Piled a. Having a pile or point; pointed. [Obs.] “Magus threw a spear well piled.”
Piled, a. Having a pile or nap. “Three-piled velvet.”
Piled, a. Iron Manuf. Formed from a pile or fagot; as, piled iron.
Pile, v. t. [imp. & p. p. Piled p. pr. & vb. n. Piling.]
1. To lay or throw into a pile or heap; to heap up; to collect into a mass; to accumulate; to amass; -- often with up; as, to pile up wood. “Hills piled on hills.” --Dryden. “Life piled on life.” --Tennyson.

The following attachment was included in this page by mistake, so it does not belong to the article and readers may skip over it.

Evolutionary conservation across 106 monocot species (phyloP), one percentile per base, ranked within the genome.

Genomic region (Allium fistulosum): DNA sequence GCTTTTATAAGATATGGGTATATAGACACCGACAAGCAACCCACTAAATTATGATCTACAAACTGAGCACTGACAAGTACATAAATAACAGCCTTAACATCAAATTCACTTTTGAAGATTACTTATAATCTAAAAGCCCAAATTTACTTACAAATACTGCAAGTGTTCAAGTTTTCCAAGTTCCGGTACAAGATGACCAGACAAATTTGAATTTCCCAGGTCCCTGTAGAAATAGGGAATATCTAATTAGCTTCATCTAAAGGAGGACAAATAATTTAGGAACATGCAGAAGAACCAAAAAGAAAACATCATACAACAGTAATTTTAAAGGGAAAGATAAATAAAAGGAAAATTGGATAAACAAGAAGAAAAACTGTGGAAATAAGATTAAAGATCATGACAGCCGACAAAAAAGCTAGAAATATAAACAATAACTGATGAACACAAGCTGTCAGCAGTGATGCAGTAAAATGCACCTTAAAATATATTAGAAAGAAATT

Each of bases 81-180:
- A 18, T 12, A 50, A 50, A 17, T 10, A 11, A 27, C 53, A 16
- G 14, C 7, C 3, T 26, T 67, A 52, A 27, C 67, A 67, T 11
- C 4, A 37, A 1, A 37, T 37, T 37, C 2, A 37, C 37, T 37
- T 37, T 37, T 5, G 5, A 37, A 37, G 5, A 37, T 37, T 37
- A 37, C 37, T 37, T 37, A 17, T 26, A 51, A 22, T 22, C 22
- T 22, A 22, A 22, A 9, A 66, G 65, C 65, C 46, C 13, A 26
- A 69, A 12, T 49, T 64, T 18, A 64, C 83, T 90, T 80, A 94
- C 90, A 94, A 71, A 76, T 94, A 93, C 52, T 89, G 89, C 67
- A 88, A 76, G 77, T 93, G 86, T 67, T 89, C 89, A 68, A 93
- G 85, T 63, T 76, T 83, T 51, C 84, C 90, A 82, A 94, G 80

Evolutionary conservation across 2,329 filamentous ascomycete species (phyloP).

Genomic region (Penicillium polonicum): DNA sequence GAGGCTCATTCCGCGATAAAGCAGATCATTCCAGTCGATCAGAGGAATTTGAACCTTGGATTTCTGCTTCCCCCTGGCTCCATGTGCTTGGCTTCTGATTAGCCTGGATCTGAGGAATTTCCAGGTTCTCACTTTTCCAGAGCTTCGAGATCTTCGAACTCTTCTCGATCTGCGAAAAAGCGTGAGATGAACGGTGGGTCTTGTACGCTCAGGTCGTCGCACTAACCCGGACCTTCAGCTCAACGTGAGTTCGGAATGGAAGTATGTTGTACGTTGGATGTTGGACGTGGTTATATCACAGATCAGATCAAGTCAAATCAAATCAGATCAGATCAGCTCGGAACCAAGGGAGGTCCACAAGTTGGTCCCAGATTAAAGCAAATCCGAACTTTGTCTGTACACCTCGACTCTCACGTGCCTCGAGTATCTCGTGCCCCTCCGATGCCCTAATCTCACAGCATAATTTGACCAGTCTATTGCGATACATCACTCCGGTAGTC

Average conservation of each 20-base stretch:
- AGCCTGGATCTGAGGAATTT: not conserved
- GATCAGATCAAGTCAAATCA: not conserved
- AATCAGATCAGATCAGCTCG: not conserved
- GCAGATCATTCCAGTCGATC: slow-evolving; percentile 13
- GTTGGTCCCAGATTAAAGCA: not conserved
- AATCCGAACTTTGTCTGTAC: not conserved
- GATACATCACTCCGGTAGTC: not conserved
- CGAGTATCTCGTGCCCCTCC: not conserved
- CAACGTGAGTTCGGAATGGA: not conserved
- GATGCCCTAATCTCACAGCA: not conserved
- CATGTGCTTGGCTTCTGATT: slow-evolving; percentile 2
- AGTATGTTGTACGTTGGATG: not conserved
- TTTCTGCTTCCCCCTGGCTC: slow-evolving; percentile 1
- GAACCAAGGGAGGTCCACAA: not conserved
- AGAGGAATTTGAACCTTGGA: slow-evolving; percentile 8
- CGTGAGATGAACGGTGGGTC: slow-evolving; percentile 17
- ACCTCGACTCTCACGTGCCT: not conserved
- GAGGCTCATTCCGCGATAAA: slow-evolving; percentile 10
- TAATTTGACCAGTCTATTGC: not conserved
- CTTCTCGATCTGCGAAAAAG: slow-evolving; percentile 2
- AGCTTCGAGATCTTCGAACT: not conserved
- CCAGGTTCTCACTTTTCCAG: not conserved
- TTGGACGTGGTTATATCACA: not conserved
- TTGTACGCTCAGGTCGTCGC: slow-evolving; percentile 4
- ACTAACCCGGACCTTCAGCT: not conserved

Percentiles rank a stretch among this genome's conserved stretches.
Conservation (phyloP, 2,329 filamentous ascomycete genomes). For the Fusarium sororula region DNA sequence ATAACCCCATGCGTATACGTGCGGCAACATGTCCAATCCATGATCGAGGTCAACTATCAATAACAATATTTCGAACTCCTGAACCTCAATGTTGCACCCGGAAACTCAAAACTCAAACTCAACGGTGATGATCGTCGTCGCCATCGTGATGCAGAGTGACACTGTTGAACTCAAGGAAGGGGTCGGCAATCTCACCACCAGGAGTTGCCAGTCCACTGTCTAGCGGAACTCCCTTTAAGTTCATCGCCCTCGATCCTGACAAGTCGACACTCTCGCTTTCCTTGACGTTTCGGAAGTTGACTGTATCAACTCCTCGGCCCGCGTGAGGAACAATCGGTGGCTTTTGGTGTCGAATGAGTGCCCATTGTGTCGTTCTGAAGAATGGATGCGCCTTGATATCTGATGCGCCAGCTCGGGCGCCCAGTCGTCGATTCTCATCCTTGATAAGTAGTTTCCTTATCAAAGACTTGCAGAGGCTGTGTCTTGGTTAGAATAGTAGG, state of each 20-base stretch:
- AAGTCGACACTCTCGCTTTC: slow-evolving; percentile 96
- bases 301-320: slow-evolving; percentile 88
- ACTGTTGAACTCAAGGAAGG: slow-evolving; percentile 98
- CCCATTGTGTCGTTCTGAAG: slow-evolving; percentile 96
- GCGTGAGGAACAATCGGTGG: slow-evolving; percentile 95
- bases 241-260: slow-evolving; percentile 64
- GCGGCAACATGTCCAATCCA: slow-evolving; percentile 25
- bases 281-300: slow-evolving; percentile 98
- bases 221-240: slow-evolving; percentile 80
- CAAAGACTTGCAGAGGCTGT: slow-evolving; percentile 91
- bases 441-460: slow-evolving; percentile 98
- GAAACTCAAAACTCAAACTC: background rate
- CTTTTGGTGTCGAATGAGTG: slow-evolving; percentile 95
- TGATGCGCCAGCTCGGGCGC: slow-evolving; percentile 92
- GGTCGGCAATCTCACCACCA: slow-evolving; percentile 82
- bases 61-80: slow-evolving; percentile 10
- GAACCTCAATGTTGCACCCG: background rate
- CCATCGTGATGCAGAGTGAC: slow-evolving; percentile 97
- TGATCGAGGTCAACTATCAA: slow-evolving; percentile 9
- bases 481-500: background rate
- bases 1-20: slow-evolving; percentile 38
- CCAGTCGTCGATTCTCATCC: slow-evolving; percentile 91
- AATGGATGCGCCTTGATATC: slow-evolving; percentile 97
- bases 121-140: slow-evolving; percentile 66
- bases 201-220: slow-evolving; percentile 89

The labor of an age in piled stones. --Milton.
2. To cover with heaps; or in great abundance; to fill or overfill; to load.
To pile arms To pile muskets Mil., to place three guns together so that they may stand upright, supporting each other; to stack arms.
adj : thrown together in a pile; "a desk heaped with books";
"heaped-up ears of corn"; "ungraded papers piled high"
[syn: heaped, heaped-up, cumulous]